Sumatran rhinos are spread so thinly that individuals can’t find one another to mate.
extend protected status to some 3,000 hectares of forest adjacent to the park, which has roughly 38,000 hectares of prime rhino habitat. The goal is to boost the population to 70 to 80 rhinos by 2015, roughly double the current number. The effort will not be easy: Rhinos have to compete with colonists encroaching into the area, clearing forests for agriculture and poaching game with snares that endanger non-target species like rhino.
In 2010 and 2011, the park administration, together with the YABI, successfully convinced 70 farmers to abandon fields planted illegally inside the park and move, with compensation, outside park boundaries. Yet incursions into the park by hunters remain a problem. That’s where YABI’s specially trained rhino patrol units step in.
The units, which coordinate with conservation efforts by the park authority, are specifically tasked with protecting and monitoring Javan rhino populations. Working in teams of four, the rangers spend most of their time on foot in the forest. Last year, the teams came across 563 signs of rhinos — feces, wallows, etc. — but only had one direct sighting. Thanks to the unit’s presence, no rhinos were poached in the park, no rhino snares were detected, and no illegal logging took place. The units are mostly staffed by local villagers who provide YABI with a strong understanding of local needs and a useful network of informants on poaching and other illegal activities. Jobs with YABI are well paid and have become a status symbol in some villages, where employment opportunities are limited.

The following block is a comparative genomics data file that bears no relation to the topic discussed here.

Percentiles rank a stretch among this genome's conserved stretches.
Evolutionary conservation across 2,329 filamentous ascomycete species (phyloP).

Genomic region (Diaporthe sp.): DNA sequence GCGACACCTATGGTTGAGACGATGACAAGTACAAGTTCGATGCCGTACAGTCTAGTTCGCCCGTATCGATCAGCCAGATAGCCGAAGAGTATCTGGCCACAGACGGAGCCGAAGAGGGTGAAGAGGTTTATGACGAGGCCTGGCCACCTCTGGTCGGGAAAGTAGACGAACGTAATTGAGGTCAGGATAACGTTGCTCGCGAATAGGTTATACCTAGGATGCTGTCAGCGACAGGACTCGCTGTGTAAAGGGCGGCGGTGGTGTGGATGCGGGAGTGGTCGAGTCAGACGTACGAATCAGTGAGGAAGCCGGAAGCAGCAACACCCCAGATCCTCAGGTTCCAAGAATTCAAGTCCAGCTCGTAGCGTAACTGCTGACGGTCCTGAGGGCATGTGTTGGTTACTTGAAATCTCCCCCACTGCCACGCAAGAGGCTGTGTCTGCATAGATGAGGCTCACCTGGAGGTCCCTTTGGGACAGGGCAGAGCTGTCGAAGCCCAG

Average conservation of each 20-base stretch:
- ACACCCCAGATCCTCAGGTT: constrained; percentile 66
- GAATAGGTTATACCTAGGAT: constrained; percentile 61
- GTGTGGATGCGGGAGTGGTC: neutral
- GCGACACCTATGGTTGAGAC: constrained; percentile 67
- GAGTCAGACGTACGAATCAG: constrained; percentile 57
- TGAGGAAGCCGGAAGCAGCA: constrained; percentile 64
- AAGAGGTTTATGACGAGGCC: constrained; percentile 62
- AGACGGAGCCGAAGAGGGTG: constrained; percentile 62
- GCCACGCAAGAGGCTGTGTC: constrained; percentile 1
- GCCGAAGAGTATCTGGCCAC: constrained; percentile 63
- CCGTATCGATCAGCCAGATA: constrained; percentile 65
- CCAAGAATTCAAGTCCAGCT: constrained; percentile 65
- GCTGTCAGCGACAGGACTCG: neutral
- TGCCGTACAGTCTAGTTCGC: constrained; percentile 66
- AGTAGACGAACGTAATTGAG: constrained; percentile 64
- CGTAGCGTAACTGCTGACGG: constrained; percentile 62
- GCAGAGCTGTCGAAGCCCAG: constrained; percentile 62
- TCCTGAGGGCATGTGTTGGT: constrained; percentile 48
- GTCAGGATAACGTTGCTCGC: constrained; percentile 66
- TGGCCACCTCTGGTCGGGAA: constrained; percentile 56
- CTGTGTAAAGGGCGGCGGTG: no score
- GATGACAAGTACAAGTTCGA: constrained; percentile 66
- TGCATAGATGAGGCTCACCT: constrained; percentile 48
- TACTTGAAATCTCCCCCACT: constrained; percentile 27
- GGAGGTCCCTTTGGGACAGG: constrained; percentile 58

An anti-poaching ranger in Ujong Kulon National Park in Indonesia marks a Javan rhino feeding site with his GPS.
YABI’s rhino protection manager, Muhammad Waladi Isnan, says that developing nature-based tourism that capitalizes on the region’s white sand beaches and stunning coral reefs would help reduce poaching pressure. But even if Javan rhinos are protected from poaching, their survival is by no means assured. Key rhino habitat in Ujung Kulong is losing out to the invasive arenga palm tree, known locally as langkap, which kills off vegetation that forms an important part of the Javan rhino’s diet. YABI is now working with park authorities to eradicate langkap wherever they find it.
The challenges for the Javan rhino’s closest relative are different. While its habitat has been greatly reduced by deforestation and conversion of native grasslands and swamps for agriculture, the chief problem for the Sumatran rhino is its low population density. The species is spread so thinly across Sumatra and northern Borneo that individuals can’t find one another to mate. So conservationists are taking radical measures to bring potential mates together for semi-captive breeding, including a capture of a wild female last year in Sabah, Malaysian Borneo. That female has now been relocated to an enclosed area of forest that is home to a male Sumatran rhino.
“The days of leaving Sumatran rhinos in natural habitats and guarding them, hoping that they will not be poached and will breed, are passed,” said John Payne of Borneo Rhino Alliance
, which led last year’s operation. “Very few of the remaining rhinos are likely to be fertile. Some of the fertile ones will have no access to a rhino of the opposite sex, because there are almost no rhinos left.”